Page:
- you are open, very open. Over communicate internally and don’t wait for permission or for someone else to do it for you. We expect every engineer to make an impact and to share what they are doing. Share screenshots in slack, proactively volunteer to demo to the engineering team or even to the company during our town halls, dive deep with a Lunch and Learn, or get others involved with a Lunch and Destroy. Building things is only part of our job – the rest is telling people what we did and the positive impact it will have on the team and ultimately our customers.
- you voice your opinions. Anyone’s allowed to argue their opinions — even in areas other than their own. But we also listen, seek conflicting opinions, and flex in the face of new info. Have strong opinions, but hold them weakly. If you’re going to voice your opinion, be humble.
Be a good friend. There’s a theme here. We work with friends, we work for friends, act like a good friend. Anything that’s broken is an opportunity to make Teem better. Be the type of teammate you want to work with. Openly and productively acknowledge weaknesses. Talk about possibilities, don’t focus on negativity. “Don’t be a jerk” has been one of our core values from the beginning , but it goes beyond simply avoiding “jerk-ness”, friends go out of their way to help each other. At Teem we expect our friends to: foster learning, focus on impact not your ego, no half-ass helping, proactively protect your team’s time, don’t be subtly racist, sexist, homophobic, transphobic, ageist, or foster any other kind of bias, and finally don’t take your teammates for granted.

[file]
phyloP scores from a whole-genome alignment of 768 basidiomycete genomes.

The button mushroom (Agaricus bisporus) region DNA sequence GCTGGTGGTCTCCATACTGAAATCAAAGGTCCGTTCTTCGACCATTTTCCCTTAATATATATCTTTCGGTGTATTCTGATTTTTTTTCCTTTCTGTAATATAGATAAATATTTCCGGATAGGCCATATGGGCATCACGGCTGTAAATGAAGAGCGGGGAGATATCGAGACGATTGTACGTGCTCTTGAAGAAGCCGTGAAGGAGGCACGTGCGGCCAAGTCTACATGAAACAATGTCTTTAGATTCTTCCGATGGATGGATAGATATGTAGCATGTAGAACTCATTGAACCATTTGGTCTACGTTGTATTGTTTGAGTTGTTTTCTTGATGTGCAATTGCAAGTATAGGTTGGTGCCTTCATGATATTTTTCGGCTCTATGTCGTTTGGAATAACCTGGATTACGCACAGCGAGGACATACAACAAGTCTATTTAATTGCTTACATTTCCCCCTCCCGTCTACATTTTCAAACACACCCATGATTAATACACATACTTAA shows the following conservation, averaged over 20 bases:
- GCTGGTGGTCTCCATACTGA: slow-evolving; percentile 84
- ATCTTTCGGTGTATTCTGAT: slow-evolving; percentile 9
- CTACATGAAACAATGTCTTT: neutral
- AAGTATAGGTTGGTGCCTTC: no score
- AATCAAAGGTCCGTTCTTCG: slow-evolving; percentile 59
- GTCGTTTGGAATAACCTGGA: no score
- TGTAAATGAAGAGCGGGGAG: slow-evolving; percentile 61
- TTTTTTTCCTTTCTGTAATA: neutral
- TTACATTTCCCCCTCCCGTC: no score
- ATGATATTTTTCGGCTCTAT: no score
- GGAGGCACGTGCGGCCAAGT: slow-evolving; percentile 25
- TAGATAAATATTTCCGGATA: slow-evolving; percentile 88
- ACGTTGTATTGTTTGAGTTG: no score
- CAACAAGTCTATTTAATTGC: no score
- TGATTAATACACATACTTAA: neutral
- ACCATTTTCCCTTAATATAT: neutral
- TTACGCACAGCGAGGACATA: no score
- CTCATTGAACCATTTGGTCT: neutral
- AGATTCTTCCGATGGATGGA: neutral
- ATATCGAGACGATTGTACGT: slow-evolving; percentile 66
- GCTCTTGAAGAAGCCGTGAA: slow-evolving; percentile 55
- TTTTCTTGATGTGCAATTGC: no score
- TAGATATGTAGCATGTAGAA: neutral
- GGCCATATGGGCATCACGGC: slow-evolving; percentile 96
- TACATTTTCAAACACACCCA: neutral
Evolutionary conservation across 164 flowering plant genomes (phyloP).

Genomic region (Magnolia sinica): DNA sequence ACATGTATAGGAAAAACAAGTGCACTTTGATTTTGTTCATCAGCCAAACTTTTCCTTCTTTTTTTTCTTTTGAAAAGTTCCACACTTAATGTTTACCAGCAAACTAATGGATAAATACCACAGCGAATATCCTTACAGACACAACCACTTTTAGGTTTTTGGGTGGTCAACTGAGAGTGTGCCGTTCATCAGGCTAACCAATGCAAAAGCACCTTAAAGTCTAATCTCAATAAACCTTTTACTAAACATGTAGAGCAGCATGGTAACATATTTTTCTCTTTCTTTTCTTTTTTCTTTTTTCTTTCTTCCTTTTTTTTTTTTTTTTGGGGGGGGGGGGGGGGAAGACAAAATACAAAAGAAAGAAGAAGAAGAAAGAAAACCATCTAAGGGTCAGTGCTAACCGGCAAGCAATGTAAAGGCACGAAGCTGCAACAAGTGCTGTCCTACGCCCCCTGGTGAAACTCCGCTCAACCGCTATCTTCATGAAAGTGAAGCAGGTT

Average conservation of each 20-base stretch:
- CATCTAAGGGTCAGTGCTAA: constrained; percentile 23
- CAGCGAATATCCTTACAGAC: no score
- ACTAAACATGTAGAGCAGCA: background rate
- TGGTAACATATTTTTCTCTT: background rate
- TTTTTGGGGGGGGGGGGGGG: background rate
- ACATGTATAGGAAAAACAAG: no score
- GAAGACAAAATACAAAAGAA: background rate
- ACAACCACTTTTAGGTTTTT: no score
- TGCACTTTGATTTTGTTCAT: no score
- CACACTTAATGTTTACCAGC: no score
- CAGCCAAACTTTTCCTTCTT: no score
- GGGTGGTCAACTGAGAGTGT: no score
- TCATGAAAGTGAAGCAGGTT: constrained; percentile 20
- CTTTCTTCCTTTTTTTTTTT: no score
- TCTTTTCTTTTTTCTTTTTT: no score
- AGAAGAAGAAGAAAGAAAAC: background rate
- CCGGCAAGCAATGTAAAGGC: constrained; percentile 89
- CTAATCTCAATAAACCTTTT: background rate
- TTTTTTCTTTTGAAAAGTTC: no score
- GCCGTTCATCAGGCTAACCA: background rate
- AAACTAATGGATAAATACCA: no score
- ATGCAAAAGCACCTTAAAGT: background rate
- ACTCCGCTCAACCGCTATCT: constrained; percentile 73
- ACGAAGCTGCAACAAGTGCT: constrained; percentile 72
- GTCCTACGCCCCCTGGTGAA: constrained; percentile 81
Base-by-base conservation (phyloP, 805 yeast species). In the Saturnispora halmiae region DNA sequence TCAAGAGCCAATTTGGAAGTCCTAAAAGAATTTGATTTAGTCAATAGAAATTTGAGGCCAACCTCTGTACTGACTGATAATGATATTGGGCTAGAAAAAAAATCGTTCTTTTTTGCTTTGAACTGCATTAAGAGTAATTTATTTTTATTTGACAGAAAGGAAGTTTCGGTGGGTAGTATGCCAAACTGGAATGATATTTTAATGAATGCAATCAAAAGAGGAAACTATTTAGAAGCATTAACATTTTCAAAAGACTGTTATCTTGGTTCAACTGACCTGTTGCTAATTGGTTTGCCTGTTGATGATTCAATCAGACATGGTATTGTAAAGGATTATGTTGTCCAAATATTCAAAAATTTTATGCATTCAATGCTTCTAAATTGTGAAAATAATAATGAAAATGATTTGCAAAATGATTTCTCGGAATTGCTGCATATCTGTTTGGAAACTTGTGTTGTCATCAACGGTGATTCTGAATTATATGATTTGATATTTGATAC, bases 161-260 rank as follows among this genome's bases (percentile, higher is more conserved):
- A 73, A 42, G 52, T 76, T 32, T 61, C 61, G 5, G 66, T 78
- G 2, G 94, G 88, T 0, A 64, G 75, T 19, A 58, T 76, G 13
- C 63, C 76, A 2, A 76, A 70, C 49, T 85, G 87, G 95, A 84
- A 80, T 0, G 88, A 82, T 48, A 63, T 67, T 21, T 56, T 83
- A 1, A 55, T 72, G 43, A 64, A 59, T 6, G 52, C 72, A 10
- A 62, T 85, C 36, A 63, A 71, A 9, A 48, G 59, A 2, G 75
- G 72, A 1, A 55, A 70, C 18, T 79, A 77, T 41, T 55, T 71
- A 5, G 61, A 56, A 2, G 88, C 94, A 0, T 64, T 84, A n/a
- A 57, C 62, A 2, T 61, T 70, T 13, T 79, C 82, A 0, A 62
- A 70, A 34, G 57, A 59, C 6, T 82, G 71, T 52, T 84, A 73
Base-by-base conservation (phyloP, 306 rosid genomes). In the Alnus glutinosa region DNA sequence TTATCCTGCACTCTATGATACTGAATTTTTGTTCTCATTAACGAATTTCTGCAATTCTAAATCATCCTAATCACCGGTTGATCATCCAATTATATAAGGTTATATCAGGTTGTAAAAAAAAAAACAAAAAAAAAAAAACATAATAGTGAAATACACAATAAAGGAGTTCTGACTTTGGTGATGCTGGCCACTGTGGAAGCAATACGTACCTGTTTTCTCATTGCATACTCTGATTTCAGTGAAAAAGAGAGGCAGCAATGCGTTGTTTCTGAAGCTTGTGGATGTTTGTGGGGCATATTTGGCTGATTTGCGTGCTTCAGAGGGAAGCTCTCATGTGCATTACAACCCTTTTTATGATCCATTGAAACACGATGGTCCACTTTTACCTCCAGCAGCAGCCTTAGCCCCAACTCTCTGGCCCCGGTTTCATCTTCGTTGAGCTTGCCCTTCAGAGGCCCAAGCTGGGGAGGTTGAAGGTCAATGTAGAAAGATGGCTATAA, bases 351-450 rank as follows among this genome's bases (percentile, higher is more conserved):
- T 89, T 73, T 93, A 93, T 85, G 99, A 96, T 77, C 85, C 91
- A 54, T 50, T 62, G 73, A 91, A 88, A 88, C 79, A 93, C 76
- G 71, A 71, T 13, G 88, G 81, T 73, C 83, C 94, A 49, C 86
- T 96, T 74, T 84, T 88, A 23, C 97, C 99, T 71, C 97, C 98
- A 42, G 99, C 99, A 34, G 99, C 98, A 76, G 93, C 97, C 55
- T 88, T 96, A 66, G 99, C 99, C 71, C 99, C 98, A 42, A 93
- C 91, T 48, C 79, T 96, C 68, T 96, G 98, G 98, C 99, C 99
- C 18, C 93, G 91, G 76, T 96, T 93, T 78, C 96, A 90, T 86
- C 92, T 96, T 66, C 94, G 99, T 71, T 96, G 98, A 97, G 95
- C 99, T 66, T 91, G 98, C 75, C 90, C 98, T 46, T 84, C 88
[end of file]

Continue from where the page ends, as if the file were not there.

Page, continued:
It is important to note that these values are not only ideas that describe Teem, but are aspirational. Teem is made up of people, we can get distracted or make mistakes. But these values are constant reminders and guide posts for who we are and who we want be.
Your core values are not simply statements you make. Sure you can make a statement that these are the most important values to you, but ultimately your true values are those things that you do and repeat. It is too easy to let your values slip and change over time, especially in a quickly growing startup. Teem was not even 30 people when I started; we just cracked 100 earlier this year. We have attacked this culture issue in two ways. First, you need to seed the team with the right people, i.e. hiring. Over time we have worked on the interview process and candidate assessment process to help us find those people that not only share but will reinforce our core values. But that is a one time event, we wanted a process that would let us remember and consistently live these values throughout the year. With a lot of help from Dal, one of our product managers, general bad-ass, and jack-of-all-trades, we developed a peer review system that allows our engineering and product teams self-assess how we are doing not only from a purely technical skill level but also in all of the other skills that make up and reflect the core values.